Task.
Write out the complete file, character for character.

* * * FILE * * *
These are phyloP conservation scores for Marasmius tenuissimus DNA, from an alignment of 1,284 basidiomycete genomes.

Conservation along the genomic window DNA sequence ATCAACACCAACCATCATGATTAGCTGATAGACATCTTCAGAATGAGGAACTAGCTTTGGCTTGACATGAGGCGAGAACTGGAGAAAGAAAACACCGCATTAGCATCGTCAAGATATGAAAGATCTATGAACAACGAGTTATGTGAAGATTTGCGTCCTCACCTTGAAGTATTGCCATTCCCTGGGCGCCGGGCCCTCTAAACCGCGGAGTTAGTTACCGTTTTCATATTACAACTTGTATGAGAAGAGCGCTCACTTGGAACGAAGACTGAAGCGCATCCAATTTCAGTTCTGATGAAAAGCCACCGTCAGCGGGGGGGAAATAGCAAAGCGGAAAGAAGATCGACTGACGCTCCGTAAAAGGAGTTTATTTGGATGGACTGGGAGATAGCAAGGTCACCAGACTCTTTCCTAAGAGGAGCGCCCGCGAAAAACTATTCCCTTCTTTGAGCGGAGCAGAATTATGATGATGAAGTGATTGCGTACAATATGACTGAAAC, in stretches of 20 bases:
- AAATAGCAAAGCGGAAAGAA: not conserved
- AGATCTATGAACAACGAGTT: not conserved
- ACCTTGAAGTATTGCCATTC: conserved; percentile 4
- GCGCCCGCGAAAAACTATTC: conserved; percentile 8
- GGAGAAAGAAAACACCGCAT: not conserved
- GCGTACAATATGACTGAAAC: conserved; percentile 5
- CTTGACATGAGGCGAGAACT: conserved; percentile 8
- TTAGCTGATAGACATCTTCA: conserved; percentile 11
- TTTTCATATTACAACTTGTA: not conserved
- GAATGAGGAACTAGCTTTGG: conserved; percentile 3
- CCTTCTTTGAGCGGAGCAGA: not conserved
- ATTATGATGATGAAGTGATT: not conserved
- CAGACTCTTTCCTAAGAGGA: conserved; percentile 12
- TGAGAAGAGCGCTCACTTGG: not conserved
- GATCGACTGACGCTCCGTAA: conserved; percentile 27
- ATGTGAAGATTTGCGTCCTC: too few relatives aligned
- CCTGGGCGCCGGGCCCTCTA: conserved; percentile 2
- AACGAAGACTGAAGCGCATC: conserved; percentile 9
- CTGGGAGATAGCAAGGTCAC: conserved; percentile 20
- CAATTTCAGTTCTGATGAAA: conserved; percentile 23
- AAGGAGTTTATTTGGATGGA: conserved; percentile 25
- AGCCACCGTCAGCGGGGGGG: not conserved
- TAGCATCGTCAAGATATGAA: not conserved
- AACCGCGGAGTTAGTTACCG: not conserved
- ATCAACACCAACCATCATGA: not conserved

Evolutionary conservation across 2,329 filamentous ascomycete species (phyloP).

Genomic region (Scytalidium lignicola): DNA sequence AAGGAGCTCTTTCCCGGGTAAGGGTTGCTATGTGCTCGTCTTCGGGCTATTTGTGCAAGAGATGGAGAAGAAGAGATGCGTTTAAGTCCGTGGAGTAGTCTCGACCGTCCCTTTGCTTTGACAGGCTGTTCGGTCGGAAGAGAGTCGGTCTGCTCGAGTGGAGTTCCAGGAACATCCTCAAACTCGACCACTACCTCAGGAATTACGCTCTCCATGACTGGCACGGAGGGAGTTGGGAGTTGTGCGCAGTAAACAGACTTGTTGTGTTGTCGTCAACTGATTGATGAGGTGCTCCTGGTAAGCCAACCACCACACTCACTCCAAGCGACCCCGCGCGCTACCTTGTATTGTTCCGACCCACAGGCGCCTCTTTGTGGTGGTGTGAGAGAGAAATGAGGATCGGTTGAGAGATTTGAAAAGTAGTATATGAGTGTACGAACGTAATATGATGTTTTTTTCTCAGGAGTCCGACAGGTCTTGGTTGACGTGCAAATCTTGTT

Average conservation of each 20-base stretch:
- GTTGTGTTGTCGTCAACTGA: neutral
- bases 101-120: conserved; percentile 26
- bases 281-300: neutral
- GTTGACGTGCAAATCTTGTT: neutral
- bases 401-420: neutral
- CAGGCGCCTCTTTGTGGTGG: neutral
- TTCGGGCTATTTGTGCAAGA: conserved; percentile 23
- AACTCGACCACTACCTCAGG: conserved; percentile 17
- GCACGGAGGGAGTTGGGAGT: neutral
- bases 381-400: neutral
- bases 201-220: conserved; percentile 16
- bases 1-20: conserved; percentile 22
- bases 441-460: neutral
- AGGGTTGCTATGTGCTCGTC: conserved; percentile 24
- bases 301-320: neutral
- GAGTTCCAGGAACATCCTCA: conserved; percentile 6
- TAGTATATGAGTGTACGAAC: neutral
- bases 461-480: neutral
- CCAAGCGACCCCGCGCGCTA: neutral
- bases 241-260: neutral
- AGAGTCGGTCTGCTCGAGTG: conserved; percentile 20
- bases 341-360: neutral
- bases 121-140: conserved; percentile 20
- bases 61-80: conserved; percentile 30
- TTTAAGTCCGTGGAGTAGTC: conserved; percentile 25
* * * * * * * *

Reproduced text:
These are phyloP conservation scores for Marasmius tenuissimus DNA, from an alignment of 1,284 basidiomycete genomes.

Conservation along the genomic window DNA sequence ATCAACACCAACCATCATGATTAGCTGATAGACATCTTCAGAATGAGGAACTAGCTTTGGCTTGACATGAGGCGAGAACTGGAGAAAGAAAACACCGCATTAGCATCGTCAAGATATGAAAGATCTATGAACAACGAGTTATGTGAAGATTTGCGTCCTCACCTTGAAGTATTGCCATTCCCTGGGCGCCGGGCCCTCTAAACCGCGGAGTTAGTTACCGTTTTCATATTACAACTTGTATGAGAAGAGCGCTCACTTGGAACGAAGACTGAAGCGCATCCAATTTCAGTTCTGATGAAAAGCCACCGTCAGCGGGGGGGAAATAGCAAAGCGGAAAGAAGATCGACTGACGCTCCGTAAAAGGAGTTTATTTGGATGGACTGGGAGATAGCAAGGTCACCAGACTCTTTCCTAAGAGGAGCGCCCGCGAAAAACTATTCCCTTCTTTGAGCGGAGCAGAATTATGATGATGAAGTGATTGCGTACAATATGACTGAAAC, in stretches of 20 bases:
- AAATAGCAAAGCGGAAAGAA: not conserved
- AGATCTATGAACAACGAGTT: not conserved
- ACCTTGAAGTATTGCCATTC: conserved; percentile 4
- GCGCCCGCGAAAAACTATTC: conserved; percentile 8
- GGAGAAAGAAAACACCGCAT: not conserved
- GCGTACAATATGACTGAAAC: conserved; percentile 5
- CTTGACATGAGGCGAGAACT: conserved; percentile 8
- TTAGCTGATAGACATCTTCA: conserved; percentile 11
- TTTTCATATTACAACTTGTA: not conserved
- GAATGAGGAACTAGCTTTGG: conserved; percentile 3
- CCTTCTTTGAGCGGAGCAGA: not conserved
- ATTATGATGATGAAGTGATT: not conserved
- CAGACTCTTTCCTAAGAGGA: conserved; percentile 12
- TGAGAAGAGCGCTCACTTGG: not conserved
- GATCGACTGACGCTCCGTAA: conserved; percentile 27
- ATGTGAAGATTTGCGTCCTC: too few relatives aligned
- CCTGGGCGCCGGGCCCTCTA: conserved; percentile 2
- AACGAAGACTGAAGCGCATC: conserved; percentile 9
- CTGGGAGATAGCAAGGTCAC: conserved; percentile 20
- CAATTTCAGTTCTGATGAAA: conserved; percentile 23
- AAGGAGTTTATTTGGATGGA: conserved; percentile 25
- AGCCACCGTCAGCGGGGGGG: not conserved
- TAGCATCGTCAAGATATGAA: not conserved
- AACCGCGGAGTTAGTTACCG: not conserved
- ATCAACACCAACCATCATGA: not conserved

Evolutionary conservation across 2,329 filamentous ascomycete species (phyloP).

Genomic region (Scytalidium lignicola): DNA sequence AAGGAGCTCTTTCCCGGGTAAGGGTTGCTATGTGCTCGTCTTCGGGCTATTTGTGCAAGAGATGGAGAAGAAGAGATGCGTTTAAGTCCGTGGAGTAGTCTCGACCGTCCCTTTGCTTTGACAGGCTGTTCGGTCGGAAGAGAGTCGGTCTGCTCGAGTGGAGTTCCAGGAACATCCTCAAACTCGACCACTACCTCAGGAATTACGCTCTCCATGACTGGCACGGAGGGAGTTGGGAGTTGTGCGCAGTAAACAGACTTGTTGTGTTGTCGTCAACTGATTGATGAGGTGCTCCTGGTAAGCCAACCACCACACTCACTCCAAGCGACCCCGCGCGCTACCTTGTATTGTTCCGACCCACAGGCGCCTCTTTGTGGTGGTGTGAGAGAGAAATGAGGATCGGTTGAGAGATTTGAAAAGTAGTATATGAGTGTACGAACGTAATATGATGTTTTTTTCTCAGGAGTCCGACAGGTCTTGGTTGACGTGCAAATCTTGTT

Average conservation of each 20-base stretch:
- GTTGTGTTGTCGTCAACTGA: neutral
- bases 101-120: conserved; percentile 26
- bases 281-300: neutral
- GTTGACGTGCAAATCTTGTT: neutral
- bases 401-420: neutral
- CAGGCGCCTCTTTGTGGTGG: neutral
- TTCGGGCTATTTGTGCAAGA: conserved; percentile 23
- AACTCGACCACTACCTCAGG: conserved; percentile 17
- GCACGGAGGGAGTTGGGAGT: neutral
- bases 381-400: neutral
- bases 201-220: conserved; percentile 16
- bases 1-20: conserved; percentile 22
- bases 441-460: neutral
- AGGGTTGCTATGTGCTCGTC: conserved; percentile 24
- bases 301-320: neutral
- GAGTTCCAGGAACATCCTCA: conserved; percentile 6
- TAGTATATGAGTGTACGAAC: neutral
- bases 461-480: neutral
- CCAAGCGACCCCGCGCGCTA: neutral
- bases 241-260: neutral
- AGAGTCGGTCTGCTCGAGTG: conserved; percentile 20
- bases 341-360: neutral
- bases 121-140: conserved; percentile 20
- bases 61-80: conserved; percentile 30
- TTTAAGTCCGTGGAGTAGTC: conserved; percentile 25